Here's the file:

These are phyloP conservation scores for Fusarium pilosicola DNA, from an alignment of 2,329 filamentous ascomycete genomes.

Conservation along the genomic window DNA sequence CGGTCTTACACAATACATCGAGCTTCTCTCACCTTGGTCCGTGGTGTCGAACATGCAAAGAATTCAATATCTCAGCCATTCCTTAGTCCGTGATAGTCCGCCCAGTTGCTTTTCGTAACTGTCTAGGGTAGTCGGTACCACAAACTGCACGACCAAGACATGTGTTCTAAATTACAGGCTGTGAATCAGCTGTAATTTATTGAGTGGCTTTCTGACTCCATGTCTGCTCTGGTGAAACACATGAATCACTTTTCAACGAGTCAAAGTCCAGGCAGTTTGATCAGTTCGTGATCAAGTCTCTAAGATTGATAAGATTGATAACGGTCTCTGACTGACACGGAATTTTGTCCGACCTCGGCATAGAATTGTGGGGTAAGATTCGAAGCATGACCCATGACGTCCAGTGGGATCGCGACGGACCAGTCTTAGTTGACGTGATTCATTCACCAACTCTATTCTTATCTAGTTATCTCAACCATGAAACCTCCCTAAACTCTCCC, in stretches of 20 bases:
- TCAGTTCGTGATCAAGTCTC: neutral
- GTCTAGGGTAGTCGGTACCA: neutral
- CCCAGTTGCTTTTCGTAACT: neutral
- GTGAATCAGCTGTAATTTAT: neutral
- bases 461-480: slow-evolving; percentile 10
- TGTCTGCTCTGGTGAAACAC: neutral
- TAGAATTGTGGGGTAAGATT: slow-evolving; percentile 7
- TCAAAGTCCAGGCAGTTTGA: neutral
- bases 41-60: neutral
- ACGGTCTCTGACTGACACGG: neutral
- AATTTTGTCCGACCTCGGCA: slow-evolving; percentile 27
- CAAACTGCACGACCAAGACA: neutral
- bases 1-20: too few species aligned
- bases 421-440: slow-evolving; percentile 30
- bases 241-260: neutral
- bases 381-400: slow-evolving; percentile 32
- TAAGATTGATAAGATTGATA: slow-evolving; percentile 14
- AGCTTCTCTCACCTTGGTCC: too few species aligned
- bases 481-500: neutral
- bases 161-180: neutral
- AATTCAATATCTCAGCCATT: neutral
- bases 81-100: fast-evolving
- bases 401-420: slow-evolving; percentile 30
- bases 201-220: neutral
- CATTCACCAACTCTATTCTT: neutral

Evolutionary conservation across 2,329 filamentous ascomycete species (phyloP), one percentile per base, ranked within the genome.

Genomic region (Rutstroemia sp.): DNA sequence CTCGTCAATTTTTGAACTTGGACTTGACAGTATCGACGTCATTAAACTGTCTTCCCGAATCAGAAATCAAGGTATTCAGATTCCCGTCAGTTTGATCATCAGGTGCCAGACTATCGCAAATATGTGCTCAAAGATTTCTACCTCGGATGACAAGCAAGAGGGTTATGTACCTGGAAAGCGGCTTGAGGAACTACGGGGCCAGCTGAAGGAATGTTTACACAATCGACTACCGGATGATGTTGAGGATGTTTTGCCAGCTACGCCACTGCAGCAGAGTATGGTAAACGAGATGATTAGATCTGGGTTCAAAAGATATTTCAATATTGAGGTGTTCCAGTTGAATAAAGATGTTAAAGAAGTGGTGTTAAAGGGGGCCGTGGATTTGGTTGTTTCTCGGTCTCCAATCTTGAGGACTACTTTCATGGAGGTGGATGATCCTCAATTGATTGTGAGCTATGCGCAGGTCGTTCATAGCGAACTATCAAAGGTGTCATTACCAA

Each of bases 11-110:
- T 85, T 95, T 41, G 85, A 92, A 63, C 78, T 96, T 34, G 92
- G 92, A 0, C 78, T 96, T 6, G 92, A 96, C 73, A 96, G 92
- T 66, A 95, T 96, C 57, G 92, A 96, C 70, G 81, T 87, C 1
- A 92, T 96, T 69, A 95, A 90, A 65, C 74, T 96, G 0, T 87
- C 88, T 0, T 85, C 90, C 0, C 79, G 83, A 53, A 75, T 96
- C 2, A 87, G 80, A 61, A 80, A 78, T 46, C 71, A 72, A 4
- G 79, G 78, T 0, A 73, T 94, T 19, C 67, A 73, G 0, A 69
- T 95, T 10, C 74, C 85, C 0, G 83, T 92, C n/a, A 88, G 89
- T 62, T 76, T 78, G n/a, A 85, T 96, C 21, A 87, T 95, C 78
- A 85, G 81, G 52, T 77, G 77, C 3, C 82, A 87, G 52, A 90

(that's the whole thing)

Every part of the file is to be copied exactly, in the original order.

These are phyloP conservation scores for Fusarium pilosicola DNA, from an alignment of 2,329 filamentous ascomycete genomes.

Conservation along the genomic window DNA sequence CGGTCTTACACAATACATCGAGCTTCTCTCACCTTGGTCCGTGGTGTCGAACATGCAAAGAATTCAATATCTCAGCCATTCCTTAGTCCGTGATAGTCCGCCCAGTTGCTTTTCGTAACTGTCTAGGGTAGTCGGTACCACAAACTGCACGACCAAGACATGTGTTCTAAATTACAGGCTGTGAATCAGCTGTAATTTATTGAGTGGCTTTCTGACTCCATGTCTGCTCTGGTGAAACACATGAATCACTTTTCAACGAGTCAAAGTCCAGGCAGTTTGATCAGTTCGTGATCAAGTCTCTAAGATTGATAAGATTGATAACGGTCTCTGACTGACACGGAATTTTGTCCGACCTCGGCATAGAATTGTGGGGTAAGATTCGAAGCATGACCCATGACGTCCAGTGGGATCGCGACGGACCAGTCTTAGTTGACGTGATTCATTCACCAACTCTATTCTTATCTAGTTATCTCAACCATGAAACCTCCCTAAACTCTCCC, in stretches of 20 bases:
- TCAGTTCGTGATCAAGTCTC: neutral
- GTCTAGGGTAGTCGGTACCA: neutral
- CCCAGTTGCTTTTCGTAACT: neutral
- GTGAATCAGCTGTAATTTAT: neutral
- bases 461-480: slow-evolving; percentile 10
- TGTCTGCTCTGGTGAAACAC: neutral
- TAGAATTGTGGGGTAAGATT: slow-evolving; percentile 7
- TCAAAGTCCAGGCAGTTTGA: neutral
- bases 41-60: neutral
- ACGGTCTCTGACTGACACGG: neutral
- AATTTTGTCCGACCTCGGCA: slow-evolving; percentile 27
- CAAACTGCACGACCAAGACA: neutral
- bases 1-20: too few species aligned
- bases 421-440: slow-evolving; percentile 30
- bases 241-260: neutral
- bases 381-400: slow-evolving; percentile 32
- TAAGATTGATAAGATTGATA: slow-evolving; percentile 14
- AGCTTCTCTCACCTTGGTCC: too few species aligned
- bases 481-500: neutral
- bases 161-180: neutral
- AATTCAATATCTCAGCCATT: neutral
- bases 81-100: fast-evolving
- bases 401-420: slow-evolving; percentile 30
- bases 201-220: neutral
- CATTCACCAACTCTATTCTT: neutral

Evolutionary conservation across 2,329 filamentous ascomycete species (phyloP), one percentile per base, ranked within the genome.

Genomic region (Rutstroemia sp.): DNA sequence CTCGTCAATTTTTGAACTTGGACTTGACAGTATCGACGTCATTAAACTGTCTTCCCGAATCAGAAATCAAGGTATTCAGATTCCCGTCAGTTTGATCATCAGGTGCCAGACTATCGCAAATATGTGCTCAAAGATTTCTACCTCGGATGACAAGCAAGAGGGTTATGTACCTGGAAAGCGGCTTGAGGAACTACGGGGCCAGCTGAAGGAATGTTTACACAATCGACTACCGGATGATGTTGAGGATGTTTTGCCAGCTACGCCACTGCAGCAGAGTATGGTAAACGAGATGATTAGATCTGGGTTCAAAAGATATTTCAATATTGAGGTGTTCCAGTTGAATAAAGATGTTAAAGAAGTGGTGTTAAAGGGGGCCGTGGATTTGGTTGTTTCTCGGTCTCCAATCTTGAGGACTACTTTCATGGAGGTGGATGATCCTCAATTGATTGTGAGCTATGCGCAGGTCGTTCATAGCGAACTATCAAAGGTGTCATTACCAA

Each of bases 11-110:
- T 85, T 95, T 41, G 85, A 92, A 63, C 78, T 96, T 34, G 92
- G 92, A 0, C 78, T 96, T 6, G 92, A 96, C 73, A 96, G 92
- T 66, A 95, T 96, C 57, G 92, A 96, C 70, G 81, T 87, C 1
- A 92, T 96, T 69, A 95, A 90, A 65, C 74, T 96, G 0, T 87
- C 88, T 0, T 85, C 90, C 0, C 79, G 83, A 53, A 75, T 96
- C 2, A 87, G 80, A 61, A 80, A 78, T 46, C 71, A 72, A 4
- G 79, G 78, T 0, A 73, T 94, T 19, C 67, A 73, G 0, A 69
- T 95, T 10, C 74, C 85, C 0, G 83, T 92, C n/a, A 88, G 89
- T 62, T 76, T 78, G n/a, A 85, T 96, C 21, A 87, T 95, C 78
- A 85, G 81, G 52, T 77, G 77, C 3, C 82, A 87, G 52, A 90